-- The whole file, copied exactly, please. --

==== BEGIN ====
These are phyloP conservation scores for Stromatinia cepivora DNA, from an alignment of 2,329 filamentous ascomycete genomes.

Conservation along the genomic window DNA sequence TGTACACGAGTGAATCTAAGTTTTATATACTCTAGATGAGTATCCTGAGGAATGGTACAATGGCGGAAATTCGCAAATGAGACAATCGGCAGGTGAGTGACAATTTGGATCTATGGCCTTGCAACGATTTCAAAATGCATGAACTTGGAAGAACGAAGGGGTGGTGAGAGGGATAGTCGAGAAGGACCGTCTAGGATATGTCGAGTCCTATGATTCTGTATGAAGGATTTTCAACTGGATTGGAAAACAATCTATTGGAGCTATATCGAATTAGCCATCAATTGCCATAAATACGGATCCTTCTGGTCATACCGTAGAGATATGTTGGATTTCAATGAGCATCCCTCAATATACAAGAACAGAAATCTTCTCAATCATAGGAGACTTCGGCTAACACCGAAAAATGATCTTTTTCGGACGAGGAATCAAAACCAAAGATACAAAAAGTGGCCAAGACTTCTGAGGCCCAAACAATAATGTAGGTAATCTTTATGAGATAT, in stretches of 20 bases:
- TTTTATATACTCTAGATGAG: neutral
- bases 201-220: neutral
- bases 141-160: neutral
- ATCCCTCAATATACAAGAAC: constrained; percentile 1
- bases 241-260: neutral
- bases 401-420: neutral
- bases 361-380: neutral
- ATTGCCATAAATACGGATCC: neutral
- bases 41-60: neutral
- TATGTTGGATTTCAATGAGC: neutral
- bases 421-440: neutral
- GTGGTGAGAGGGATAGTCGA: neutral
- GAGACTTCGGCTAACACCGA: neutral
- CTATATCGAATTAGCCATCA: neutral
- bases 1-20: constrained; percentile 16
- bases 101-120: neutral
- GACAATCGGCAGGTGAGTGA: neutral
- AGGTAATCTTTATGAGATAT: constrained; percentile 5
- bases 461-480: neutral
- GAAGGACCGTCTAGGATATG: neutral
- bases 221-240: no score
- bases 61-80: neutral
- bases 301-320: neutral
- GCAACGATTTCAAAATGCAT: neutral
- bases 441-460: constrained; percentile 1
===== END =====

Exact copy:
These are phyloP conservation scores for Stromatinia cepivora DNA, from an alignment of 2,329 filamentous ascomycete genomes.

Conservation along the genomic window DNA sequence TGTACACGAGTGAATCTAAGTTTTATATACTCTAGATGAGTATCCTGAGGAATGGTACAATGGCGGAAATTCGCAAATGAGACAATCGGCAGGTGAGTGACAATTTGGATCTATGGCCTTGCAACGATTTCAAAATGCATGAACTTGGAAGAACGAAGGGGTGGTGAGAGGGATAGTCGAGAAGGACCGTCTAGGATATGTCGAGTCCTATGATTCTGTATGAAGGATTTTCAACTGGATTGGAAAACAATCTATTGGAGCTATATCGAATTAGCCATCAATTGCCATAAATACGGATCCTTCTGGTCATACCGTAGAGATATGTTGGATTTCAATGAGCATCCCTCAATATACAAGAACAGAAATCTTCTCAATCATAGGAGACTTCGGCTAACACCGAAAAATGATCTTTTTCGGACGAGGAATCAAAACCAAAGATACAAAAAGTGGCCAAGACTTCTGAGGCCCAAACAATAATGTAGGTAATCTTTATGAGATAT, in stretches of 20 bases:
- TTTTATATACTCTAGATGAG: neutral
- bases 201-220: neutral
- bases 141-160: neutral
- ATCCCTCAATATACAAGAAC: constrained; percentile 1
- bases 241-260: neutral
- bases 401-420: neutral
- bases 361-380: neutral
- ATTGCCATAAATACGGATCC: neutral
- bases 41-60: neutral
- TATGTTGGATTTCAATGAGC: neutral
- bases 421-440: neutral
- GTGGTGAGAGGGATAGTCGA: neutral
- GAGACTTCGGCTAACACCGA: neutral
- CTATATCGAATTAGCCATCA: neutral
- bases 1-20: constrained; percentile 16
- bases 101-120: neutral
- GACAATCGGCAGGTGAGTGA: neutral
- AGGTAATCTTTATGAGATAT: constrained; percentile 5
- bases 461-480: neutral
- GAAGGACCGTCTAGGATATG: neutral
- bases 221-240: no score
- bases 61-80: neutral
- bases 301-320: neutral
- GCAACGATTTCAAAATGCAT: neutral
- bases 441-460: constrained; percentile 1